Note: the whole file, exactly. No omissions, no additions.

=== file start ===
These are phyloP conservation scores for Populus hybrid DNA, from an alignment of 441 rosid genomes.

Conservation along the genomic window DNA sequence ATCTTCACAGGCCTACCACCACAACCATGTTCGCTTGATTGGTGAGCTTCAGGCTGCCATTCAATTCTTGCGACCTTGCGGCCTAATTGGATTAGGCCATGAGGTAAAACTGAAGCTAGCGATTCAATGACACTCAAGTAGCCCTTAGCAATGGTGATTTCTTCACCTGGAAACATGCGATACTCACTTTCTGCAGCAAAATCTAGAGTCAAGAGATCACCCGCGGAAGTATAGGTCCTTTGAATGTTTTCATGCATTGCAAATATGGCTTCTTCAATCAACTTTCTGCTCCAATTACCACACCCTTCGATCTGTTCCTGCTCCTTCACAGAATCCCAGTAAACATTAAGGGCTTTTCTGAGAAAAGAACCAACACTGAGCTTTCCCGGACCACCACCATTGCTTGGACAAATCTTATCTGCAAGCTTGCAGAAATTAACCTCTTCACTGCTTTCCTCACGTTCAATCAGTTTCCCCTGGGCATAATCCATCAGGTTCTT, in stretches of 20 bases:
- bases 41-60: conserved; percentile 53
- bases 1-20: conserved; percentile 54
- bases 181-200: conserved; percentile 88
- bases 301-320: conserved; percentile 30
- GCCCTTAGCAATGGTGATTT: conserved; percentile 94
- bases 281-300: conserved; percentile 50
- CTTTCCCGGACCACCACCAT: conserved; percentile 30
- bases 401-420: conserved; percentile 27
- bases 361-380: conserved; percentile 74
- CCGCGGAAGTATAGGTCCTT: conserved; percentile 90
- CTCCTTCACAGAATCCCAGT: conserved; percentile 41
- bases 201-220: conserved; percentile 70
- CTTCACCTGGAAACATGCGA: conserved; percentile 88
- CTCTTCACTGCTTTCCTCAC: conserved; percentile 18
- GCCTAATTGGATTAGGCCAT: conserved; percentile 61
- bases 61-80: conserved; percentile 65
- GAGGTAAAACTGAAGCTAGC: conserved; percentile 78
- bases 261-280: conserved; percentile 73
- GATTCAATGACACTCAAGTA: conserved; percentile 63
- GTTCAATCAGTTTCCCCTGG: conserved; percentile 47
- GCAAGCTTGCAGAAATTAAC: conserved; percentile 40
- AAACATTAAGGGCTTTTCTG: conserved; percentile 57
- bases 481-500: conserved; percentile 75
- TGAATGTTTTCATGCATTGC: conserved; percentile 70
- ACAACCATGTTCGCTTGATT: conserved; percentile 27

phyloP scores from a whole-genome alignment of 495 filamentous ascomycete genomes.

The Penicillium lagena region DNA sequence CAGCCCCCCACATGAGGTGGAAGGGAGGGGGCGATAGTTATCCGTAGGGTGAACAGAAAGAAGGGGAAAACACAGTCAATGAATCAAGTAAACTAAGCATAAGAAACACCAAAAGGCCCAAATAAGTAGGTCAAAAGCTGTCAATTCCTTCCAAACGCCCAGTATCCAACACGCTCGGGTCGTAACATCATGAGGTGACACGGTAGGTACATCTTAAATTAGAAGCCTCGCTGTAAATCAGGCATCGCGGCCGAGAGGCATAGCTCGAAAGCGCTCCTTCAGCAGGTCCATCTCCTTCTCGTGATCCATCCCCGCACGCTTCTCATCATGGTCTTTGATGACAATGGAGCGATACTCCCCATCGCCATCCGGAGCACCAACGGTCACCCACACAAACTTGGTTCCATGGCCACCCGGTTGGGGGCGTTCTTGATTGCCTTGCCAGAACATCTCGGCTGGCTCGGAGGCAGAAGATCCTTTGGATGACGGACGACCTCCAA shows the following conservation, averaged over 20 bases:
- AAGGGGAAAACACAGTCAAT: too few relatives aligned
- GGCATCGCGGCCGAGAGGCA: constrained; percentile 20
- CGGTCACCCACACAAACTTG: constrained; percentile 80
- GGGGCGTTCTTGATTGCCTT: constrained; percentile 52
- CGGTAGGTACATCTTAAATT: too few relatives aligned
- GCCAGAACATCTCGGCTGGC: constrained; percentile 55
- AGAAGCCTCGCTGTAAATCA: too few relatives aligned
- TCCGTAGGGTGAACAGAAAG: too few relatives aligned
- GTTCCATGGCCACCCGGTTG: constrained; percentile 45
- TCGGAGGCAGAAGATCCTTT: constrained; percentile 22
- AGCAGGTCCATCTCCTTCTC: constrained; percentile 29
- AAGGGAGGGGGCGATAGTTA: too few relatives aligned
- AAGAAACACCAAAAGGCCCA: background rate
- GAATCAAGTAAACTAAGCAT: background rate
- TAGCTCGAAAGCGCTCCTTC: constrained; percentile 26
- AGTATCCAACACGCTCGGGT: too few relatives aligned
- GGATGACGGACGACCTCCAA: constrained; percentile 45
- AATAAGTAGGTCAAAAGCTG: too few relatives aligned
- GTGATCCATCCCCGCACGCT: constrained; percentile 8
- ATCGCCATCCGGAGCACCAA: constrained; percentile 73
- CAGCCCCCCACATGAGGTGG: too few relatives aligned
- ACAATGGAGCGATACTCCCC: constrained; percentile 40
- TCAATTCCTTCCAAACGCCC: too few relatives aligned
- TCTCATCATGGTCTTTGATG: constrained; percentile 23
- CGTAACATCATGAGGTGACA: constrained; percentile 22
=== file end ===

These are phyloP conservation scores for Populus hybrid DNA, from an alignment of 441 rosid genomes.

Conservation along the genomic window DNA sequence ATCTTCACAGGCCTACCACCACAACCATGTTCGCTTGATTGGTGAGCTTCAGGCTGCCATTCAATTCTTGCGACCTTGCGGCCTAATTGGATTAGGCCATGAGGTAAAACTGAAGCTAGCGATTCAATGACACTCAAGTAGCCCTTAGCAATGGTGATTTCTTCACCTGGAAACATGCGATACTCACTTTCTGCAGCAAAATCTAGAGTCAAGAGATCACCCGCGGAAGTATAGGTCCTTTGAATGTTTTCATGCATTGCAAATATGGCTTCTTCAATCAACTTTCTGCTCCAATTACCACACCCTTCGATCTGTTCCTGCTCCTTCACAGAATCCCAGTAAACATTAAGGGCTTTTCTGAGAAAAGAACCAACACTGAGCTTTCCCGGACCACCACCATTGCTTGGACAAATCTTATCTGCAAGCTTGCAGAAATTAACCTCTTCACTGCTTTCCTCACGTTCAATCAGTTTCCCCTGGGCATAATCCATCAGGTTCTT, in stretches of 20 bases:
- bases 41-60: conserved; percentile 53
- bases 1-20: conserved; percentile 54
- bases 181-200: conserved; percentile 88
- bases 301-320: conserved; percentile 30
- GCCCTTAGCAATGGTGATTT: conserved; percentile 94
- bases 281-300: conserved; percentile 50
- CTTTCCCGGACCACCACCAT: conserved; percentile 30
- bases 401-420: conserved; percentile 27
- bases 361-380: conserved; percentile 74
- CCGCGGAAGTATAGGTCCTT: conserved; percentile 90
- CTCCTTCACAGAATCCCAGT: conserved; percentile 41
- bases 201-220: conserved; percentile 70
- CTTCACCTGGAAACATGCGA: conserved; percentile 88
- CTCTTCACTGCTTTCCTCAC: conserved; percentile 18
- GCCTAATTGGATTAGGCCAT: conserved; percentile 61
- bases 61-80: conserved; percentile 65
- GAGGTAAAACTGAAGCTAGC: conserved; percentile 78
- bases 261-280: conserved; percentile 73
- GATTCAATGACACTCAAGTA: conserved; percentile 63
- GTTCAATCAGTTTCCCCTGG: conserved; percentile 47
- GCAAGCTTGCAGAAATTAAC: conserved; percentile 40
- AAACATTAAGGGCTTTTCTG: conserved; percentile 57
- bases 481-500: conserved; percentile 75
- TGAATGTTTTCATGCATTGC: conserved; percentile 70
- ACAACCATGTTCGCTTGATT: conserved; percentile 27

phyloP scores from a whole-genome alignment of 495 filamentous ascomycete genomes.

The Penicillium lagena region DNA sequence CAGCCCCCCACATGAGGTGGAAGGGAGGGGGCGATAGTTATCCGTAGGGTGAACAGAAAGAAGGGGAAAACACAGTCAATGAATCAAGTAAACTAAGCATAAGAAACACCAAAAGGCCCAAATAAGTAGGTCAAAAGCTGTCAATTCCTTCCAAACGCCCAGTATCCAACACGCTCGGGTCGTAACATCATGAGGTGACACGGTAGGTACATCTTAAATTAGAAGCCTCGCTGTAAATCAGGCATCGCGGCCGAGAGGCATAGCTCGAAAGCGCTCCTTCAGCAGGTCCATCTCCTTCTCGTGATCCATCCCCGCACGCTTCTCATCATGGTCTTTGATGACAATGGAGCGATACTCCCCATCGCCATCCGGAGCACCAACGGTCACCCACACAAACTTGGTTCCATGGCCACCCGGTTGGGGGCGTTCTTGATTGCCTTGCCAGAACATCTCGGCTGGCTCGGAGGCAGAAGATCCTTTGGATGACGGACGACCTCCAA shows the following conservation, averaged over 20 bases:
- AAGGGGAAAACACAGTCAAT: too few relatives aligned
- GGCATCGCGGCCGAGAGGCA: constrained; percentile 20
- CGGTCACCCACACAAACTTG: constrained; percentile 80
- GGGGCGTTCTTGATTGCCTT: constrained; percentile 52
- CGGTAGGTACATCTTAAATT: too few relatives aligned
- GCCAGAACATCTCGGCTGGC: constrained; percentile 55
- AGAAGCCTCGCTGTAAATCA: too few relatives aligned
- TCCGTAGGGTGAACAGAAAG: too few relatives aligned
- GTTCCATGGCCACCCGGTTG: constrained; percentile 45
- TCGGAGGCAGAAGATCCTTT: constrained; percentile 22
- AGCAGGTCCATCTCCTTCTC: constrained; percentile 29
- AAGGGAGGGGGCGATAGTTA: too few relatives aligned
- AAGAAACACCAAAAGGCCCA: background rate
- GAATCAAGTAAACTAAGCAT: background rate
- TAGCTCGAAAGCGCTCCTTC: constrained; percentile 26
- AGTATCCAACACGCTCGGGT: too few relatives aligned
- GGATGACGGACGACCTCCAA: constrained; percentile 45
- AATAAGTAGGTCAAAAGCTG: too few relatives aligned
- GTGATCCATCCCCGCACGCT: constrained; percentile 8
- ATCGCCATCCGGAGCACCAA: constrained; percentile 73
- CAGCCCCCCACATGAGGTGG: too few relatives aligned
- ACAATGGAGCGATACTCCCC: constrained; percentile 40
- TCAATTCCTTCCAAACGCCC: too few relatives aligned
- TCTCATCATGGTCTTTGATG: constrained; percentile 23
- CGTAACATCATGAGGTGACA: constrained; percentile 22